Fresh off its acquisition of Iconix last month, simulation and modeling firm Entelos this week said it is looking to acquire additional “complementary” technologies and expand into new markets beyond its traditional pharma base.
Entelos outlined its strategic goals alongside its financial results for the six months ended June 30. The company reported a 3-percent increase in revenues for the period amid an 8-percent boost in profits to $5.5 million. In addition, the company raised $2 million from long-standing investor Abingworth Management, which bought 3.8 million shares at 26.55 pence per share.
The extra cash will bolster the company’s coffers, which stood at $2.5 million as of June 30. These additional resources should come in handy as it seeks to “build more models or acquire complementary predictive technologies for efficacy and safety testing,” according to a statement accompanying its financial report.
In an interview with BioInform, Entelos CEO James Karis would not comment on the company’s merger and acquisition strategy other than to say it is always looking at opportunities to acquire “next-generation” companies. He added that its acquisition of Iconix in early September was in line with this goal [BioInform 09-07-07].
“We created a novel, best-in-class approach to look at efficacy,” Karis said, noting that he hopes to find similar types of “leading edge” products to complement the company’s own product line.
Karis said that Entelos will likely provide further details on its M&A strategy “as we get closer to the end of 2008.”
Entelos also views a number of opportunities beyond its current customer base of pharmaceutical firms. Karis said that the cosmetics and anti-aging industries in particular, as well as nutrition — particularly the so-called “functional foods” space — are areas Entelos will likely explore.
Revenues, Profits Inching Up
Entelos posted revenues of $15.7 million for the six-month period ended June 30, a 3 percent increase over $15.2 million in the same period last year.
Abingworth partner Jonathan MacQuitty told BioInform that “the revenue is confusing with Entelos because they are covered by software revenue recognition rules. They are still extremely back-ended [by] revenue recognition, but from a cash point of view, they are structured completely differently.”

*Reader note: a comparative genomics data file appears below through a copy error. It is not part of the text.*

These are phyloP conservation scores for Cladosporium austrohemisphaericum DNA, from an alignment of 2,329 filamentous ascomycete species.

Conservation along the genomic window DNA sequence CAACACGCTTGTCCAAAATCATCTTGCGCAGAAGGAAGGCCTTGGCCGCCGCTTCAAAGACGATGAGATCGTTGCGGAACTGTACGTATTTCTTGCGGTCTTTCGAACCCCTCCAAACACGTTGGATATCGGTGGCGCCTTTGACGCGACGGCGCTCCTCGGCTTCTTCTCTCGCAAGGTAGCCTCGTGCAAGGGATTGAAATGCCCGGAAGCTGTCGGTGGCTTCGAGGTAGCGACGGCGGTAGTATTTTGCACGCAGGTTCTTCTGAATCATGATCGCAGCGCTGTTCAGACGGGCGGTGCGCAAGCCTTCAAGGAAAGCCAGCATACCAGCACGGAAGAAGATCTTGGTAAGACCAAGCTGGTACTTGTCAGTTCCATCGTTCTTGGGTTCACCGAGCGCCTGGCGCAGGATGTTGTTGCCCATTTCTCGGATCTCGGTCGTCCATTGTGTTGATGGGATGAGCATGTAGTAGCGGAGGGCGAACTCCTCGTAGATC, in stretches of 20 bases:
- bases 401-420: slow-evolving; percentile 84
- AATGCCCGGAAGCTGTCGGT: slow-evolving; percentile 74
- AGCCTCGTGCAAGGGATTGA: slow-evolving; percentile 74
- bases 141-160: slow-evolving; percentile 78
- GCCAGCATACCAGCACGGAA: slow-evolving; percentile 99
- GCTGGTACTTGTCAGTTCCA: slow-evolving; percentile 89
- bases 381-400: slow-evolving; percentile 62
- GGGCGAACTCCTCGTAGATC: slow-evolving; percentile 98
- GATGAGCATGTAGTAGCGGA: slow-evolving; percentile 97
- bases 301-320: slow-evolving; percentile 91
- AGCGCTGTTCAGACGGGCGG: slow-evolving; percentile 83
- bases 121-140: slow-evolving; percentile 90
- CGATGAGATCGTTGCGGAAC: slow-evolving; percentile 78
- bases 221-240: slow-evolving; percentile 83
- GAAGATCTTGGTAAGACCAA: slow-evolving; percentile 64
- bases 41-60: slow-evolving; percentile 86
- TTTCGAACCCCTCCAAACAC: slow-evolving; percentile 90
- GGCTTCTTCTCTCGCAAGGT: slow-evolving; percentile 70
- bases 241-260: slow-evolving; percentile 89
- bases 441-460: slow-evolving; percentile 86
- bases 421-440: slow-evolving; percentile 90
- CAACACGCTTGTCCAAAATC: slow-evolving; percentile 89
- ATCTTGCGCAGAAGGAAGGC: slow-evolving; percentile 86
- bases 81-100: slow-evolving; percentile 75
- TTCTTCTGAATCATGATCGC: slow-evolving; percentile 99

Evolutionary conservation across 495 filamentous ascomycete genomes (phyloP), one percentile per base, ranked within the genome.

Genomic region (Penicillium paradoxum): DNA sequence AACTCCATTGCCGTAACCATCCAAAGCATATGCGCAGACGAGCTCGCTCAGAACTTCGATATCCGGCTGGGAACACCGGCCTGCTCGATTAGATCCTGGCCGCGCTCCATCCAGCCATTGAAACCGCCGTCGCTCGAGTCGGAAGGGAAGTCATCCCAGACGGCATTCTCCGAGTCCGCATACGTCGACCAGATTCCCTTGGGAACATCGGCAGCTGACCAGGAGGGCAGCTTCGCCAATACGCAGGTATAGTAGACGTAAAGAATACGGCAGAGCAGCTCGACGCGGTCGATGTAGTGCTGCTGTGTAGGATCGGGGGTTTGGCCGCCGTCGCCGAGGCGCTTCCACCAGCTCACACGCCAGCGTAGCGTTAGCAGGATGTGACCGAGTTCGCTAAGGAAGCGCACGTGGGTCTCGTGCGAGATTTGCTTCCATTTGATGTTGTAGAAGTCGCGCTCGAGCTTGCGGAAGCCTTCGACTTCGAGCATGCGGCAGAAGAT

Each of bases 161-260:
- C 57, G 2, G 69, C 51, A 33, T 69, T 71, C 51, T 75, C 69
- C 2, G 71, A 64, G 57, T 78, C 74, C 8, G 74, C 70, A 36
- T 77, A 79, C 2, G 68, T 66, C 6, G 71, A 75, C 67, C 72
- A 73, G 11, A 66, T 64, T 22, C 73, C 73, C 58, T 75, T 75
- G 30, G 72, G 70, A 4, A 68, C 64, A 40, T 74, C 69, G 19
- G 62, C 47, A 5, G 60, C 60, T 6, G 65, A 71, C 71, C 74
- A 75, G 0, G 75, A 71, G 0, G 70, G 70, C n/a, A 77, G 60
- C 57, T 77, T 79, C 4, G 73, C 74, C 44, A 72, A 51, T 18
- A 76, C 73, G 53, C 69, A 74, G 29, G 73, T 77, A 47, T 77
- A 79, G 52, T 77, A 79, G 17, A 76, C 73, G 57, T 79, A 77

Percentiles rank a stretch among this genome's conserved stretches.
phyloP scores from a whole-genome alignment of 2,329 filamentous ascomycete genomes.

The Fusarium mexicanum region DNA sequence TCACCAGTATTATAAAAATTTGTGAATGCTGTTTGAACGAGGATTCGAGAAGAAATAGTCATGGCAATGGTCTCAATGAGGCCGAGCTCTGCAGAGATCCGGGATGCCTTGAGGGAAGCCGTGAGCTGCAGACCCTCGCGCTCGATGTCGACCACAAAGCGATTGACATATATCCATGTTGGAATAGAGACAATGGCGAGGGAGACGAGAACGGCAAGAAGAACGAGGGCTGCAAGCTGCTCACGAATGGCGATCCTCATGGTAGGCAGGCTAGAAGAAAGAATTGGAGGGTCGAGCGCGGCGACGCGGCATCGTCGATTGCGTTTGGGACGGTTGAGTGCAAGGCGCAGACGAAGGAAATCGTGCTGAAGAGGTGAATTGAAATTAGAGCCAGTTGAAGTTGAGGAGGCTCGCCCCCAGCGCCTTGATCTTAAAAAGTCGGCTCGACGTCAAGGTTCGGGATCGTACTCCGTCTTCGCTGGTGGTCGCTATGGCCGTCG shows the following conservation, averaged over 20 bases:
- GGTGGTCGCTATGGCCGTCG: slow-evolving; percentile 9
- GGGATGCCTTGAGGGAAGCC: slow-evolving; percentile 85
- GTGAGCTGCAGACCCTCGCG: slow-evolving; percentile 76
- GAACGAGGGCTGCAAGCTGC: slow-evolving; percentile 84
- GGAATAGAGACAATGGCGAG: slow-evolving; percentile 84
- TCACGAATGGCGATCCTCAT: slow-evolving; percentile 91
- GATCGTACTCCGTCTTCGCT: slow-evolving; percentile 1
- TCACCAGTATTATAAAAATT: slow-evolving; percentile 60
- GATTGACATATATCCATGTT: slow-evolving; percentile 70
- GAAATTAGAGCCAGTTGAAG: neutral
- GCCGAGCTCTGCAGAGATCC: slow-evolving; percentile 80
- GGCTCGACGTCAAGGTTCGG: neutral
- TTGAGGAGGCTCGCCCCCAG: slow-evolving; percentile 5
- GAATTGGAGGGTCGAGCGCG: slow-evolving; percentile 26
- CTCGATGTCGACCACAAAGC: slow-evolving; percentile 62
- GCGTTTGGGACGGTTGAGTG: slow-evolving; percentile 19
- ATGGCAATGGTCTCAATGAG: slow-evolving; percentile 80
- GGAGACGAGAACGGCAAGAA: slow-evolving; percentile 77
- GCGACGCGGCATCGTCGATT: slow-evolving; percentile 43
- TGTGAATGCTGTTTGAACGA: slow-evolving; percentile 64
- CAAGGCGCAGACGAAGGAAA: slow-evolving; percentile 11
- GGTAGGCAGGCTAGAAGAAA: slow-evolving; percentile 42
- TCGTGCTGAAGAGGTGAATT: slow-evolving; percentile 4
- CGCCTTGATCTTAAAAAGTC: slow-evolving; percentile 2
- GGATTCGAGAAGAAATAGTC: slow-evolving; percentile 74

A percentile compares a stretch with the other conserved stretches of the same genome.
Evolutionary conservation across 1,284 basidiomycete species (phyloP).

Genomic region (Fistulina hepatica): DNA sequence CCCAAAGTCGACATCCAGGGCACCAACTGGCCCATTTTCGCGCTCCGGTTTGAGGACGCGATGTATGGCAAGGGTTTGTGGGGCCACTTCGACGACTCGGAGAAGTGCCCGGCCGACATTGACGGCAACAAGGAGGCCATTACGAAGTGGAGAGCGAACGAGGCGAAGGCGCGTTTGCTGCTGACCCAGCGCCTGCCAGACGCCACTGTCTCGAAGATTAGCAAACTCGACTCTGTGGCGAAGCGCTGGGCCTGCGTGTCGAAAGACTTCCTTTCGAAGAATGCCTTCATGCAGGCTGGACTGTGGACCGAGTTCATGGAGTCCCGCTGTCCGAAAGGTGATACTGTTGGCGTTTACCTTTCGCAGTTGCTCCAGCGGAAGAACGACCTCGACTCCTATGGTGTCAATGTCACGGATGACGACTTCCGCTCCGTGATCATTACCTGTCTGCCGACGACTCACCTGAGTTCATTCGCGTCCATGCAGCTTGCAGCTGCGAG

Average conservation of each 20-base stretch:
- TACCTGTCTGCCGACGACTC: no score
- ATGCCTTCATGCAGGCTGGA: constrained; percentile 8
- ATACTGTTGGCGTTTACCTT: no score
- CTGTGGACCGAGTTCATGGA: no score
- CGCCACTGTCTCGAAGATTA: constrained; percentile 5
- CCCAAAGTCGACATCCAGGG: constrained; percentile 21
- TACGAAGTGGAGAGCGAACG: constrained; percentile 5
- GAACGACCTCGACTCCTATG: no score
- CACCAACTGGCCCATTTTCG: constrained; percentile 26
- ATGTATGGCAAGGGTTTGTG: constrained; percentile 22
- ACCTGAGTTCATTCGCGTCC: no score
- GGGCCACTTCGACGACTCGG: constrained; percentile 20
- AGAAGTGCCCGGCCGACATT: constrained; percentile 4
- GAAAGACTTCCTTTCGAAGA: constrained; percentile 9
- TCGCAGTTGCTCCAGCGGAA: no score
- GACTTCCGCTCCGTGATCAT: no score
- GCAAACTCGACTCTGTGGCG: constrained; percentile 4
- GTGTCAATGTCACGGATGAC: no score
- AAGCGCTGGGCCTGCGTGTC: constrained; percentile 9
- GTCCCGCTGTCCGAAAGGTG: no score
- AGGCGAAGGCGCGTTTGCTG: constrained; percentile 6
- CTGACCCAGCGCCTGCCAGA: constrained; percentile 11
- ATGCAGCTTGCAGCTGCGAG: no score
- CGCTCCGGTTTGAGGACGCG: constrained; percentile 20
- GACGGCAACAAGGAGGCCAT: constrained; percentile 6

Entelos recognized net income of $5.5 million for the six-month period, an 8 percent increase over $5.1 million in the prior year.
“We think in this day of the difficulty trying to develop new therapeutics, given the safety and efficacy hurdles imposed, to have the latest tools to help you manage that process more effectively [is very important].”
This year, Entelos has worked with “about 14” major pharmas, Karis said, including Johnson & Johnson, Organon, Pfizer, Novartis, and Roche.
The company recently signed an agreement with the Food and Drug Administration to develop a model for studying liver disease [BioInform 08-10-07].
Financial terms for that agreement were not disclosed.
Entelos is also forging ahead with its internal therapeutics and drug discovery programs — a relatively recent activity for the firm. In a statement, the company said that it expects to “begin development” of a series of selective progesterone-receptor modulators that it licensed from Ortho-McNeil last year [BioInform 04-20-07].
Karis said the company uses its virtual modeling approach as part of these in-house programs.
Entelos also reiterated its plans to develop a version of its PhysioLab modeling platform focused on oncology, though Karis declined to provide further details.
Abingworth’s MacQuitty said he feels the company is poised to hit the marks required for addressing hot-button topics of safety and toxicity and that Abingworth may infuse more cash into Entelos in the future.
“We think in this day of the difficulty trying to develop new therapeutics, given the safety and efficacy hurdles imposed, to have the latest tools to help you manage that process more effectively [is very important],” MacQuitty said. “We think Entelos is an extremely good space to provide that capability to the pharma and biotech industries.”